Page last updated at 23:25 GMT, Friday, 3 April 2009 00:25 UK

Barcodes 'help face recognition'

Marlon Brando
Marlon Brando was recognisable even after the images were distorted

Faces are made up of "barcodes" which help us recognise each other, according to scientists.

The researchers at Stirling University and UCL manipulated the faces of celebrities such as Marlon Brando and George Clooney for their study.

Their results suggested that most of the information needed to identify someone could be found in the lines formed by the eyebrows, eyes and lips.

They hope their research will help improve face recognition software.

'Horizontal stripes'

Professor Roger Watt from the University of Stirling and Dr Steven Dakin at UCL stripped photographs of their vertical features and found that the people in their study could still be recognised.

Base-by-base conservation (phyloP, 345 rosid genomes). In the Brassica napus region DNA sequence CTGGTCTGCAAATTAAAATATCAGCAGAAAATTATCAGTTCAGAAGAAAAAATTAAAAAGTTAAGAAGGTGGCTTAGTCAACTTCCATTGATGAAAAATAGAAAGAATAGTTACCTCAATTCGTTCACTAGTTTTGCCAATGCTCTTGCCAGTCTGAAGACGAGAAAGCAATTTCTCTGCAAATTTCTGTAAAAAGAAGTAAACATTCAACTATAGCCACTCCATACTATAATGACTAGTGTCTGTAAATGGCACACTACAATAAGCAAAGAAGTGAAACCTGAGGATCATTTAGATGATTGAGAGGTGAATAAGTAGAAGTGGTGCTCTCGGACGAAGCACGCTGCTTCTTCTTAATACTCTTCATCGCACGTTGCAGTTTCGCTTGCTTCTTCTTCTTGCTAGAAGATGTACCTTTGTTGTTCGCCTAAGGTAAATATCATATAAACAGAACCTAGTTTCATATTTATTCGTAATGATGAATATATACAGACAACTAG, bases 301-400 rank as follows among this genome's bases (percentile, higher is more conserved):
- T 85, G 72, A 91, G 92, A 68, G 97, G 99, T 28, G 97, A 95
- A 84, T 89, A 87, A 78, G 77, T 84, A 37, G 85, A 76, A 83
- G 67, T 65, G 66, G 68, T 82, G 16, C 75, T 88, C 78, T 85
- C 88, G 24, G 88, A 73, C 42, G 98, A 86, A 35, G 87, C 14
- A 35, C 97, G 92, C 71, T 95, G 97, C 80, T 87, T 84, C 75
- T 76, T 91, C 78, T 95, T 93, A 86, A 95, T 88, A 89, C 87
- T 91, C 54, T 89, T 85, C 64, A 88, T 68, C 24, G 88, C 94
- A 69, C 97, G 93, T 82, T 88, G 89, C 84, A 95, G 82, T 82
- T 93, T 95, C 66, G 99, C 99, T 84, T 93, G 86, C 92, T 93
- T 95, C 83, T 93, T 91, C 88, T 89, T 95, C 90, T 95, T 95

Further analysis suggested that the features could be simplified into black and white lines of information - like a barcode.

Dr Dakin explained: "Exposed skin on our forehead and cheeks tends to be shiny whilst our eyebrows and lips and the shadows cast in the eye sockets and under the nose tend to be darker."

"The resulting horizontal stripes of information are reminiscent of a supermarket barcode."

The scientists illustrated their point using images of Marlon Brando.

When his face was squashed or stretched, or viewed from an angle, or cast in shadow he was still recognisable, and the barcode representation remained relatively unchanged.

Dr Dakin feels that their research could help in the development of more sophisticated facial recognition software, especially in crowds.

"To improve face recognition software, we need to look towards biology and see how we [people] have solved the problem," he said.

"If we are looking for barcode-like images to tell us that 'this is a face', then software could be developed to mimic this skill."



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